I'm just back from the presentation to the incoming Honors students, and we had an excellent (if inconclusive) conversation about how to assess film quality. I'm too bushed to write much about it, but I just want to note that the strongest reaction was to "The Start Of Something New" from High School Musical -- and it was a huge groan as soon as it came on the screen, followed by a chorus of "no" to my question "is this good?" after it was over.
I remember what it was like to be 18 -- liking the right things and disliking the right things was a matter of life and death. It was almost impossible to have taste of your own. You borrowed your taste from other people -- at that age, from peers that you looked up to. And clearly, despising Zach Efron and Disney tweener culture is de rigeur among those who have recently left the target demographic. I'm not denying that people genuinely dislike High School Musical, but I sincerely doubt that the unanimity and public vehemence of the reaction spring entirely from individuals making their own independent judgments.
More and more, I want to push students to look for quality in unexpected places. I know it's embarrassing for academics to mount serious classes on popular culture -- "The Semiotics of Madonna" and all that. But if academia does nothing but reinforce the ironclad distinctions between high and low culture that are so real to students at their age, then we haven't helped them develop taste at all -- we've simply become the new place from which they borrow.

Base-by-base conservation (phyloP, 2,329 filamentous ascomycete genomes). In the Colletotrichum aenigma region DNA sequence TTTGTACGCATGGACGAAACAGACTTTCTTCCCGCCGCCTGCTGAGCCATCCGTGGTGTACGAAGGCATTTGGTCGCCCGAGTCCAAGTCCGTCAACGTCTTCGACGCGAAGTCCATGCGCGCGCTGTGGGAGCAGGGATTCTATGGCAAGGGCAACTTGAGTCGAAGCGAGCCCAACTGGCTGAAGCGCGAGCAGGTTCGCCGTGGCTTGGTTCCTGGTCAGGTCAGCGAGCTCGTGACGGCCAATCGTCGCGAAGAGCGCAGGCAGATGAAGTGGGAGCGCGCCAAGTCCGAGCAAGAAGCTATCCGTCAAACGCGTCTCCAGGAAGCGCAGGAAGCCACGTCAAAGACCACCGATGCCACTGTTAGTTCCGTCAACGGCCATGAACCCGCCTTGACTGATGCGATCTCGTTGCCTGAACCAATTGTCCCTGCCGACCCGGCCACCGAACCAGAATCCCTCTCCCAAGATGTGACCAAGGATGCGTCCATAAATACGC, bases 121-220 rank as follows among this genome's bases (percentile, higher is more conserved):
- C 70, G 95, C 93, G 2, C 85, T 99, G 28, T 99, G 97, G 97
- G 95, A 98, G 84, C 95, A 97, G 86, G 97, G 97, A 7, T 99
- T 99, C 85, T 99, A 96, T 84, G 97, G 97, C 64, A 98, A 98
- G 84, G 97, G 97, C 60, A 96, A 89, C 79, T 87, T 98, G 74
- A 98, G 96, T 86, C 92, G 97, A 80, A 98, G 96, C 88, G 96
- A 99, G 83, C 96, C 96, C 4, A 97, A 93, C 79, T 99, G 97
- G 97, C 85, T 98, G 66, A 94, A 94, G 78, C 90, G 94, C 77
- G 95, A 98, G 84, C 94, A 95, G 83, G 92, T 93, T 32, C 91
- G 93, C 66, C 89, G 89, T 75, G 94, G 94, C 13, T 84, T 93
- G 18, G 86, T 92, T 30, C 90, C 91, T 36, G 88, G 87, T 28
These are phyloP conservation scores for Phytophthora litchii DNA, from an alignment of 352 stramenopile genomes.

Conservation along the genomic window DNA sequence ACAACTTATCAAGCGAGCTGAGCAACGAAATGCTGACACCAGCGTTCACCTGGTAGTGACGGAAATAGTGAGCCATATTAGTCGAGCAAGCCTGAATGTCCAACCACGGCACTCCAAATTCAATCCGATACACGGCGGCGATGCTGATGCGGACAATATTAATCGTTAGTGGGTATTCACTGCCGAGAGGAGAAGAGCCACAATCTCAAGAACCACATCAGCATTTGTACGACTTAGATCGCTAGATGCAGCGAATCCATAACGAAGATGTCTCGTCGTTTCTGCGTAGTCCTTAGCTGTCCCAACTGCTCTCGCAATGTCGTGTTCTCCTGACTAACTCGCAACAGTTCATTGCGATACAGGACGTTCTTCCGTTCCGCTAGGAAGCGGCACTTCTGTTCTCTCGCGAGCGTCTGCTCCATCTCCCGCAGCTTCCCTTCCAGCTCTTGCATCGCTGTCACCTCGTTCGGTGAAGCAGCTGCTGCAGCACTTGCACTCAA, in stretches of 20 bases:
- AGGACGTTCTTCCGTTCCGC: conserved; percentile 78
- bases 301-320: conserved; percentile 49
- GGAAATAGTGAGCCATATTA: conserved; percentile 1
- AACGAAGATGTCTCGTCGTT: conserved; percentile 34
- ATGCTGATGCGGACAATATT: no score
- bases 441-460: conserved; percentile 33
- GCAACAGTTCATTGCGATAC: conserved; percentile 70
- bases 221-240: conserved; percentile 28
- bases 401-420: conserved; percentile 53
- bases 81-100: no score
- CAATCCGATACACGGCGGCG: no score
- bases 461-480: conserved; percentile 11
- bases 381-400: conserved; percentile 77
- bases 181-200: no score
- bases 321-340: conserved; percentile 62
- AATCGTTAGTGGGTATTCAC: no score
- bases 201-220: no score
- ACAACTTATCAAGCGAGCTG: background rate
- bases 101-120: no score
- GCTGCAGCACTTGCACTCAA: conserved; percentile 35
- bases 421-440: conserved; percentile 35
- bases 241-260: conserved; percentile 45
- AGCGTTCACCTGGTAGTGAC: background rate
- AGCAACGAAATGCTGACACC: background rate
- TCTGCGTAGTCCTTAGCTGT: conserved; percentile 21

If a student made a good argument for the quality of something I've dismissed -- Adam Sandler movies, Alan Jackson songs, Rob Liefeld comics -- I'd consider that the definitive proof that the message had gotten through. But at this age, all you can do is plant the idea that the line between what's worth experiencing and what's not might not be as bright as they thought -- that the imperative to expand one's taste goes in both directions, higher and lower.
And then you get to work helping them to appreciate what's already widely accepted as having quality, which is the main line of work for a couple of years, at least. These smart, ambitious students at least accept the premise that there's something to high culture, that they should know about it and be able to analyze it, that it's not all an elitist conspiracy to keep people from having any fun. That makes it easier. (Well -- at least until they become sophomores.) I think it might be possible to get back to the idea of embracing the disreputable in their final semesters, and I'd dearly love them to go out into the world with that spirit. I hope that when they write their seminal defense of the music of Britney Spears, they send me a copy.